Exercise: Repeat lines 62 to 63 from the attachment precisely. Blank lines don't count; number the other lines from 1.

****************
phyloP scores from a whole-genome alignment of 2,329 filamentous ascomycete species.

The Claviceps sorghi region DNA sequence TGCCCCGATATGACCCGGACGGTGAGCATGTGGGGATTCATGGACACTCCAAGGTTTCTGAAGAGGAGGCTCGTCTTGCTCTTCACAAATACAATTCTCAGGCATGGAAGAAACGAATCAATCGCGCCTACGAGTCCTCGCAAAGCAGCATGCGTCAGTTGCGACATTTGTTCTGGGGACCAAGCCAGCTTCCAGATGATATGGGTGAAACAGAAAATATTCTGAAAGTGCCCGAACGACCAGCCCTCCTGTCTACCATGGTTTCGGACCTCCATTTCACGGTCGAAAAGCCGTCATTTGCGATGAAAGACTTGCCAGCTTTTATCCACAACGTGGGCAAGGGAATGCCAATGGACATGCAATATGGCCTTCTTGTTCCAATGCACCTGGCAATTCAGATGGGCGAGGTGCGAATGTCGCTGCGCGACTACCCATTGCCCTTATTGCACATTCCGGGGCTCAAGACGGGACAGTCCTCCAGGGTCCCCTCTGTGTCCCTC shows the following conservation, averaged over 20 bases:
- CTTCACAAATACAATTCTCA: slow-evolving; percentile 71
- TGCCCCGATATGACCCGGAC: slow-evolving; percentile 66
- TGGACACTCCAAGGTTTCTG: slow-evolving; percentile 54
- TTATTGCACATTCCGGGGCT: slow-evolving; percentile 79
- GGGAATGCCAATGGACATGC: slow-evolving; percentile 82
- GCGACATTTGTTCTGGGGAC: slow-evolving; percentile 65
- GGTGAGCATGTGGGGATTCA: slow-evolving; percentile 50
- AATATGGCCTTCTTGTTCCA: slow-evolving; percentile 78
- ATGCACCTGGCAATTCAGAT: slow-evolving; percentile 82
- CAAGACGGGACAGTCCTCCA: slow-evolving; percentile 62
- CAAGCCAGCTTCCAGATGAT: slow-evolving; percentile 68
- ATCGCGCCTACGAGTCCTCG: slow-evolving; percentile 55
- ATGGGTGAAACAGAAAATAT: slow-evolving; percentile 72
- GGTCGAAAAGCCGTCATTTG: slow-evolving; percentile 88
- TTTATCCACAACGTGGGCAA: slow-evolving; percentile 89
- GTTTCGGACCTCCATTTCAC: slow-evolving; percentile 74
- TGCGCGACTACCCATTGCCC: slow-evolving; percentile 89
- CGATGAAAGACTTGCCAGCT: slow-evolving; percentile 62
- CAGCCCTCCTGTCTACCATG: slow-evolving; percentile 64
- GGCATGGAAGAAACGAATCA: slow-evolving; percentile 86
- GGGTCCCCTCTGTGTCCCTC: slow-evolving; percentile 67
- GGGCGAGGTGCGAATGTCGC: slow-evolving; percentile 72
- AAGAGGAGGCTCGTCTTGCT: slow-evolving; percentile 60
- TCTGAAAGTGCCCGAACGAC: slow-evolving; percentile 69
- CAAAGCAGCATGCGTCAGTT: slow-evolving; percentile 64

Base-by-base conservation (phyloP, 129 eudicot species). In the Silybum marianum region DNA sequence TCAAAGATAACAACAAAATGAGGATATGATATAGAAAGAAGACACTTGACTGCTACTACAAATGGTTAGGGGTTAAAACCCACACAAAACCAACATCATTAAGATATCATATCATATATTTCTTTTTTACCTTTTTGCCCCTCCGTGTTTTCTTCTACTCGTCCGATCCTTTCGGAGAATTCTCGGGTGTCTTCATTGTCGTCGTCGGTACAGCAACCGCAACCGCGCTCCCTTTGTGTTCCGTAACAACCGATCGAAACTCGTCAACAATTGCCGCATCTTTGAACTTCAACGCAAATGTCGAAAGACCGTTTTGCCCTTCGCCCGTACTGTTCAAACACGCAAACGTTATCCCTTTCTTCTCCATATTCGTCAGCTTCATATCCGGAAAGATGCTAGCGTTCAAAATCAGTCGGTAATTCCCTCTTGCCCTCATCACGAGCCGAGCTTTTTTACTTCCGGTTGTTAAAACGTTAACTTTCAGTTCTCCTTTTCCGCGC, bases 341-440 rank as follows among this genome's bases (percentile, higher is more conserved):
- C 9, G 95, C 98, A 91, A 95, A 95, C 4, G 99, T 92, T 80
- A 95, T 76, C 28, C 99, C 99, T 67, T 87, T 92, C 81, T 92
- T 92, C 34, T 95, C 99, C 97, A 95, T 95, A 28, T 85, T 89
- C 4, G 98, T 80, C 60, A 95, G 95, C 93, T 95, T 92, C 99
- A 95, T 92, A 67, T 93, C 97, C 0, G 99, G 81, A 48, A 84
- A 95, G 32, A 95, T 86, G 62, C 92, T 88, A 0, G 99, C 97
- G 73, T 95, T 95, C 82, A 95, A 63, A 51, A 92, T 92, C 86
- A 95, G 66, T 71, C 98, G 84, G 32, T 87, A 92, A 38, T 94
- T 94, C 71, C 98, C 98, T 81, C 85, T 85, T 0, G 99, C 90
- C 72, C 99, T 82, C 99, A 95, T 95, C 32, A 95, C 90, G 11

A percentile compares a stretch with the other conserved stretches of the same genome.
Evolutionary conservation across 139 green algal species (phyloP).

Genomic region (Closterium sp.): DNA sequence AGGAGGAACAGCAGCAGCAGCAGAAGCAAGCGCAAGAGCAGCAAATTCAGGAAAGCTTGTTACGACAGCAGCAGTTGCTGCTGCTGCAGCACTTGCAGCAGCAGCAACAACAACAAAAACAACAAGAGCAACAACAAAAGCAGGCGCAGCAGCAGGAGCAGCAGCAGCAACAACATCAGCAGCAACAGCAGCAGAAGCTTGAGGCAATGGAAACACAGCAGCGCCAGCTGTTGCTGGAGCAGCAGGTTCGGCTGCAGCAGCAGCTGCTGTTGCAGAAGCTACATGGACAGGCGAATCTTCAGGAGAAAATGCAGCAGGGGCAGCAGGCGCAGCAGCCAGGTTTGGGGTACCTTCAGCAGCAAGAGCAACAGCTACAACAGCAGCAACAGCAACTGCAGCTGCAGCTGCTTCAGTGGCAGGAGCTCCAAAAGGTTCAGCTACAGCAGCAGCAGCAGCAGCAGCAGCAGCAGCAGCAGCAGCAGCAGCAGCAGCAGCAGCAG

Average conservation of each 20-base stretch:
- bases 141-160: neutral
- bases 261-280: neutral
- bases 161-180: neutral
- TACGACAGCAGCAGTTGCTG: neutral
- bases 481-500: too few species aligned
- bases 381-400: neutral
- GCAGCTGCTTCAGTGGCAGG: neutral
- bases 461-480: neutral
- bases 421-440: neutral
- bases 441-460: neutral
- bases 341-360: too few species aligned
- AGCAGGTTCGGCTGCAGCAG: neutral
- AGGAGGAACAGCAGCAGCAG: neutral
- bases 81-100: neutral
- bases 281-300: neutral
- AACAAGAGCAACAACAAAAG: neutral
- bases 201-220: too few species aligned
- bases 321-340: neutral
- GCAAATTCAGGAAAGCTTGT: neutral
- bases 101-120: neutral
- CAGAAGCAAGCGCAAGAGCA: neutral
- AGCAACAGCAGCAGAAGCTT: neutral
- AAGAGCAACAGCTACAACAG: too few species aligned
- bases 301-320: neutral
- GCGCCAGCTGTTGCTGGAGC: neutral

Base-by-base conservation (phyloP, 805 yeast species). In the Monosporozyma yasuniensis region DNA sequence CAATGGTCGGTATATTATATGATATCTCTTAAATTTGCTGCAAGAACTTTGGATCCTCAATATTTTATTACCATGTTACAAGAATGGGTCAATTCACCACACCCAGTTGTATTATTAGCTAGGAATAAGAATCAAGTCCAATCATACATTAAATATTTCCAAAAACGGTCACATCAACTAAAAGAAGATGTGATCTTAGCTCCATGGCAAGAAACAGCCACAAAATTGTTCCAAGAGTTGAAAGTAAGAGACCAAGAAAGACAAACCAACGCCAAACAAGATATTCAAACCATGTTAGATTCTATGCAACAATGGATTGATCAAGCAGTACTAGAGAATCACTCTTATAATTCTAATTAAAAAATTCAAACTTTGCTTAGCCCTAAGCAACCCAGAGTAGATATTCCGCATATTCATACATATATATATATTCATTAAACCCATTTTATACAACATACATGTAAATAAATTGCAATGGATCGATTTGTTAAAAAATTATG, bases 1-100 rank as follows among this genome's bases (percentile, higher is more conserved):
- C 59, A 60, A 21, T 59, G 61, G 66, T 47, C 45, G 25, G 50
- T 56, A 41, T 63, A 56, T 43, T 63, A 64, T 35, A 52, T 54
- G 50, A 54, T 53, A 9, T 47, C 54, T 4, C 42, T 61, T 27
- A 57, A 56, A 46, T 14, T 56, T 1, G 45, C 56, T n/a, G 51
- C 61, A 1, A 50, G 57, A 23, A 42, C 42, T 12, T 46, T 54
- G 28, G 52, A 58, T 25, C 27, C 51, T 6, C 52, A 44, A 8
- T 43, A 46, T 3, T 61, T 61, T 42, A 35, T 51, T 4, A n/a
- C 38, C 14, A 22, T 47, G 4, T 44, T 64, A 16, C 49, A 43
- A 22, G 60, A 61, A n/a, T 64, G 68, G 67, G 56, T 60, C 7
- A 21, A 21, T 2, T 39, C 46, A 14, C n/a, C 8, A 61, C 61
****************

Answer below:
- bases 101-120: neutral
- CAGAAGCAAGCGCAAGAGCA: neutral